Epidemiology and risk factors of hypoglycaemia in type 2 DM
The incidence of hypoglycaemia in type 2 diabetes is largely dependent on the therapy that patients are using. Patients that are treated with a diet or with the oral agent metformin only may not experience hypoglycaemia at all. Patients that are treated with sulfonylurea derivatives or basal insulin have some risk of hypoglycaemia, but this is much smaller than the risk of hypoglycaemia in patients with type 1 diabetes. Intensive glucose control has been shown to raise the risk for severe hypoglycaemia. When type 2 diabetes patients are fully insulin dependent their risk of hypoglycaemia may approach that of patients with type 1 diabetes.
Type 2 diabetes
Incidence of hypoglycaemia
Sulphonylurea derivatives A prospective British study investigated self-reported hypoglycaemia in patients with type 2 diabetes with an average HbA1c of 7.5% (58 mmol/mol). In this study subjects were asked to record episodes of hypoglycaemia if plasma glucose was 3.0 mmol/L over an average period of approximately nine months. Of the 103 sulfonylurea-treated patients, 39% experienced at least one episode of mild hypoglycaemia, for an average number of 1.92 episodes of mild hypoglycaemia per patient per year. Severe hypoglyacemia which required the help of a third party was estimated at 0.1 episodes per patient per year and affected 7%. In another British study, self-reported mild hypoglycaemia was reported by 17% of 922 sulfonylurea-treated patients. Severe hypoglycaemia which required medical assistance affected only 0.8% of the trial participants and the average number of severe hypoglycaemic episodes per patient per year was 0.009 .
Basal and premixed insulin Patients with type 2 diabetes on basal insulin treatment with concomitant oral therapy (all kinds) experience approximately 0.01-0.1 episodes of mild hypoglycaemia per patient year. The incidence of severe hypoglycaemia is approximately 0.01 episodes per patient per year. A recent major study showed that 57% of people on insulin glargine treatment (often in combination with an oral agent) experienced at least one episode of mild hypoglycaemia over a 6-year period.
Intensive insulin therapy Two large prospective studies from the UK have examined hypoglycaemia in insulin-treated T2DM, reporting incidences ranging from 4 to 16 episodes of mild hypoglycaemia per patient per year. The estimated incidence of severe hypoglycaemia in type 2 diabetes patient treated with an intensive insulin regimen ranges from 0.1 to 0.7 episodes per patient per year .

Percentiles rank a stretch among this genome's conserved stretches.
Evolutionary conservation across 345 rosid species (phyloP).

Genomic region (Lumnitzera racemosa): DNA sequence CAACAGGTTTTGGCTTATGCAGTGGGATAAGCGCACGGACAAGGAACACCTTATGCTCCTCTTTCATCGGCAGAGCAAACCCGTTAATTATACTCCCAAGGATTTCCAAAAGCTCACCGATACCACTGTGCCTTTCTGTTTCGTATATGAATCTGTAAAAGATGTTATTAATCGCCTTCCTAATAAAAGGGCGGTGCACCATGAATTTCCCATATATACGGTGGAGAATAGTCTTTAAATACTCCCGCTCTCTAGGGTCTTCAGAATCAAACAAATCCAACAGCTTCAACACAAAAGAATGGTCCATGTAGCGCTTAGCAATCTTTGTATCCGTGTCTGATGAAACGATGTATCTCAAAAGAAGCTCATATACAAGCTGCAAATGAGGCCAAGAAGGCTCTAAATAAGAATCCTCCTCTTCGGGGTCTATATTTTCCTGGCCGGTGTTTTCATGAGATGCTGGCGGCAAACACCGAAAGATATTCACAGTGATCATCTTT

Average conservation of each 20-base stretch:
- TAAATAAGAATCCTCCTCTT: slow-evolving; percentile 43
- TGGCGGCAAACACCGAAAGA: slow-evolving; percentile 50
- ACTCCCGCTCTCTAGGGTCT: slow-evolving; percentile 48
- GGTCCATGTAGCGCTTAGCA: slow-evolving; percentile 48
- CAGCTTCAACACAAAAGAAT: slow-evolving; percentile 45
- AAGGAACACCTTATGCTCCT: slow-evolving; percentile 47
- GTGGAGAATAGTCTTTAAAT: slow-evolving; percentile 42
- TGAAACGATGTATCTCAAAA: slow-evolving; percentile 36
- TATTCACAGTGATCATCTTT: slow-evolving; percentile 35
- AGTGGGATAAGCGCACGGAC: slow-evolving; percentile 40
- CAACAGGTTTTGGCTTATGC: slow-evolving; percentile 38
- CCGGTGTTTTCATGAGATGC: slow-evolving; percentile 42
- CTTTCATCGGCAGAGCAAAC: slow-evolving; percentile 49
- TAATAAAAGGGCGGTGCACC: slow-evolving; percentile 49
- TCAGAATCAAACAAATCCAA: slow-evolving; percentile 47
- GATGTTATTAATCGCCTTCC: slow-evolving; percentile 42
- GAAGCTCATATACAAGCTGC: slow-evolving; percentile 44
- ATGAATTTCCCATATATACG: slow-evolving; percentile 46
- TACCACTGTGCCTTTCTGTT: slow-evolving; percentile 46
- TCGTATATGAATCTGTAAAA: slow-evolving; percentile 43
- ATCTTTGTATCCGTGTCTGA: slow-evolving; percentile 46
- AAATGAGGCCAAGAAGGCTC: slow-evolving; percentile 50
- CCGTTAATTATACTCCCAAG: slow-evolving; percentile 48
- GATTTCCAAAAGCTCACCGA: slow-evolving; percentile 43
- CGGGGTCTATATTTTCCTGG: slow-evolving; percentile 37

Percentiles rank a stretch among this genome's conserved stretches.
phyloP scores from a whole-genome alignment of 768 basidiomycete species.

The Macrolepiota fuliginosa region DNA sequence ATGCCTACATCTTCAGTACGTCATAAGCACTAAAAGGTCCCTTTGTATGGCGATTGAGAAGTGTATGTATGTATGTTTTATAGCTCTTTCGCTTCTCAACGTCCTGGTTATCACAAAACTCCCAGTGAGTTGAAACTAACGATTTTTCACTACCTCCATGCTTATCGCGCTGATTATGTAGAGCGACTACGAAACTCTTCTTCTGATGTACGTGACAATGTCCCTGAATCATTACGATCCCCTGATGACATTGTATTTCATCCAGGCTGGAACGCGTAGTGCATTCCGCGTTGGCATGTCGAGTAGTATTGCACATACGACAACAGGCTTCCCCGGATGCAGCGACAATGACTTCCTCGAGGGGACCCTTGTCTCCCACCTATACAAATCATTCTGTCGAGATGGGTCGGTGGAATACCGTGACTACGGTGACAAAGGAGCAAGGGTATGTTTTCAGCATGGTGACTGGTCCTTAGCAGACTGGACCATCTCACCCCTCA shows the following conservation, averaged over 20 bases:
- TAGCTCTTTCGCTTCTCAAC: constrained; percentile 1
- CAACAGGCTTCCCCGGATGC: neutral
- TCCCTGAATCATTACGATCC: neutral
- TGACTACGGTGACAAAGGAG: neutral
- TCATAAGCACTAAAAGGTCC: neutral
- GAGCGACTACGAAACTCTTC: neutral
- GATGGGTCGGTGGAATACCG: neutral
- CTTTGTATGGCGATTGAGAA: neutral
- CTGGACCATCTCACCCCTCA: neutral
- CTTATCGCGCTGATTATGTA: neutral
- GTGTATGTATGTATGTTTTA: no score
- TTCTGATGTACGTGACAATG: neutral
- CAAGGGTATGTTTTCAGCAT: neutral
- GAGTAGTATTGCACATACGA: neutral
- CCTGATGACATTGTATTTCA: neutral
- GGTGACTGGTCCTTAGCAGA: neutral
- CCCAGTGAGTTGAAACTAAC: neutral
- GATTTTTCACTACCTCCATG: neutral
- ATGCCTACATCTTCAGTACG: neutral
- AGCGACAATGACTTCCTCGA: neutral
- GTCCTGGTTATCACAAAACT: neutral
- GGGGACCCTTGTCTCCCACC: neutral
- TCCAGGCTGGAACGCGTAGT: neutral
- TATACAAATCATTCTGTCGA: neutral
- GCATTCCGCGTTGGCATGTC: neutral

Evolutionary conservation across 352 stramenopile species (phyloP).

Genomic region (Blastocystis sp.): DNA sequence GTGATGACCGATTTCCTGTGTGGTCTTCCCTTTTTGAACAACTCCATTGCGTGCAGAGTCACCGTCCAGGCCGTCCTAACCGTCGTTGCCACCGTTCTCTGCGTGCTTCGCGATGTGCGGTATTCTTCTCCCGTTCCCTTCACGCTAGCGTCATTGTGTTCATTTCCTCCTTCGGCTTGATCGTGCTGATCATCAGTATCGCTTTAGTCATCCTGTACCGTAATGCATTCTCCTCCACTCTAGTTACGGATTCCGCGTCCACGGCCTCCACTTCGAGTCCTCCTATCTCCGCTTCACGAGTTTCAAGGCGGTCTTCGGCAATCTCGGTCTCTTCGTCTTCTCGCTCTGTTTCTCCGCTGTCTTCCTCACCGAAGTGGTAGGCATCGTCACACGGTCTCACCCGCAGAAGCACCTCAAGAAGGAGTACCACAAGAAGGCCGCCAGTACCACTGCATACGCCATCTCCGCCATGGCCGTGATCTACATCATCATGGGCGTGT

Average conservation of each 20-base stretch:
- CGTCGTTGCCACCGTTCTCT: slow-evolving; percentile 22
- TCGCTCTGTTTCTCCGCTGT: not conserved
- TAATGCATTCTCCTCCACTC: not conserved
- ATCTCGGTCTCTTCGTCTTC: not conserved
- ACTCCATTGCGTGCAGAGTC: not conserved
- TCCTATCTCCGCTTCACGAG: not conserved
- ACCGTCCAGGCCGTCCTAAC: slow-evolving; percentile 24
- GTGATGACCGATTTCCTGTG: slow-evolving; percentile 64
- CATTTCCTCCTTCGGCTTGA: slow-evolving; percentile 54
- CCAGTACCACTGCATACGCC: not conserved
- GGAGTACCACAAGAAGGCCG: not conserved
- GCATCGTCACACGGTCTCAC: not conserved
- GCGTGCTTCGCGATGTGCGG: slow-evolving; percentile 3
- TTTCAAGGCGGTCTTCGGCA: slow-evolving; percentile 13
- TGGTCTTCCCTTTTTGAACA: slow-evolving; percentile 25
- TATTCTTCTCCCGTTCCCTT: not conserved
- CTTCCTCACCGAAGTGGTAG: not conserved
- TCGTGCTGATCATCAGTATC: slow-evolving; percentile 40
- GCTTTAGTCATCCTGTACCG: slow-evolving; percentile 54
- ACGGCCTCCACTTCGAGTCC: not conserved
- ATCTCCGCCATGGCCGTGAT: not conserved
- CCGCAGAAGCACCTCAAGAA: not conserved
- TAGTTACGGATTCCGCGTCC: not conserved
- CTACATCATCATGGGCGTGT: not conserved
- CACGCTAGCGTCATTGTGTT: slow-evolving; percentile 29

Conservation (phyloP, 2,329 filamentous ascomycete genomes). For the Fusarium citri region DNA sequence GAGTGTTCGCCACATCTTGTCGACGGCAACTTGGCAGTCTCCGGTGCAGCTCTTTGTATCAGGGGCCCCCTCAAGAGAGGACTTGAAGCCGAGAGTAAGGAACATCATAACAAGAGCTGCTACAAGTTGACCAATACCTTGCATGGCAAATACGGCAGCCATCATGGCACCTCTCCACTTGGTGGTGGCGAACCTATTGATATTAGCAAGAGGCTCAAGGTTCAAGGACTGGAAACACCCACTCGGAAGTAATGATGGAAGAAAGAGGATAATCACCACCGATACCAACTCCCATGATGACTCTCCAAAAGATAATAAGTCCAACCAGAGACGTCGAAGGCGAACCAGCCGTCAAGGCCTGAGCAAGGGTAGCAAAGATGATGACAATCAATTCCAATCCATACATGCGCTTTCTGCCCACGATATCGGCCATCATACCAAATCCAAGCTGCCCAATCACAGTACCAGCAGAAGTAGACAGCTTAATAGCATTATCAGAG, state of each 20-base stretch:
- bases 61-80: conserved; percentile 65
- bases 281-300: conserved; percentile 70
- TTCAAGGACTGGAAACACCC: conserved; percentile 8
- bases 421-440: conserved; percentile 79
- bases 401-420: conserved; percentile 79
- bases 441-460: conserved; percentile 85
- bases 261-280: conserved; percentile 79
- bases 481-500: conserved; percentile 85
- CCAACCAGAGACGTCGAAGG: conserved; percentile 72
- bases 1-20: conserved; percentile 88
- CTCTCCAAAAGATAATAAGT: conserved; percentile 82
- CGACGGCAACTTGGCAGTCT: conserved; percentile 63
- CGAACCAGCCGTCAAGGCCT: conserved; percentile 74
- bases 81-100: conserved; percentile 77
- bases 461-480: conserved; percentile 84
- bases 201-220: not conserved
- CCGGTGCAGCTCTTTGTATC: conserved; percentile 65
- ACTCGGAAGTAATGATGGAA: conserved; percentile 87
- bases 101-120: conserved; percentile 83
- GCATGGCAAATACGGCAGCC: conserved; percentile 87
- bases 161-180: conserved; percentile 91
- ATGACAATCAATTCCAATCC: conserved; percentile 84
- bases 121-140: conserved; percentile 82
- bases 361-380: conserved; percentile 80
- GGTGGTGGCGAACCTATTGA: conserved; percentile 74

Other agents Monotherapy with metformin, dipeptidyl peptidase 4 inhibitors or glucagon like peptide-1 agonists rarely cause mild or severe hypoglycaemia. 
Risk factors for hypoglycaemia
Hypoglycemia in patients with type 2 diabetes is iatrogenic, and most frequently the consequence of the use of sulfonylurea derivatives or insulin therapy. There are some major factors that may increase the risk of hypoglycaemia:
- wrong dose of glucose lowering drug
- decreased intake of carbohydrates
- increased insulin sensitivity, for instance after exercise or after weight loss
- decreased endogenous glucose production, e.g. alcohol
- impaired drug clearance, e.g. renal impairment
Elderly may have an increased risk of hypoglycaemia, especially when they have mental disabilities such as dementia. These patients are more likely to forget a meal or to make medication errors. Furthermore symptoms of hypoglycaemia may change with older age when general symptoms such as malaise become less pronounced and neuroglycopenic symptoms such as unsteadiness, poor co-ordination and double vision may become more prominent . It is likely that these neuroglycopenic symptoms increase the risk for hypoglycaemia related falls. A recent meta-analysis of randomised trials showed that intensive glycaemic control increases the risk of severe hypoglycaemia with 30%. Other risk factors include duration of insulin therapy, loss of residual insulin secretion and a defective counterregulation. When insulin deficient patients with type 2 diabetes are compared with type 1 diabetes patients with a similar duration of insulin treatment, their risk of severe hypoglycaemia approaches the risk of those with type 1 diabetes. Impaired awareness of hypoglycaemia increases the risk of severe hypoglycaemia manifold (6-9 times), but it is only present in 10 % of the insulin-treated type 2 diabetes patients .
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^ Hemmingsen B et al.: Intensive glycaemic control for patients with type 2 diabetes: systematic review with meta-analysis and trial sequential analysis of randomised clinical trials. BMJ. 2011
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^ Schopman J.E., Geddes J., Frier B.M. Prevalence of impaired awareness of hypoglycaemia and frequency of hypoglycaemia in insulin-treated type 2 diabetes. Diabetes Res Clin Pract 2010; 87:64-68.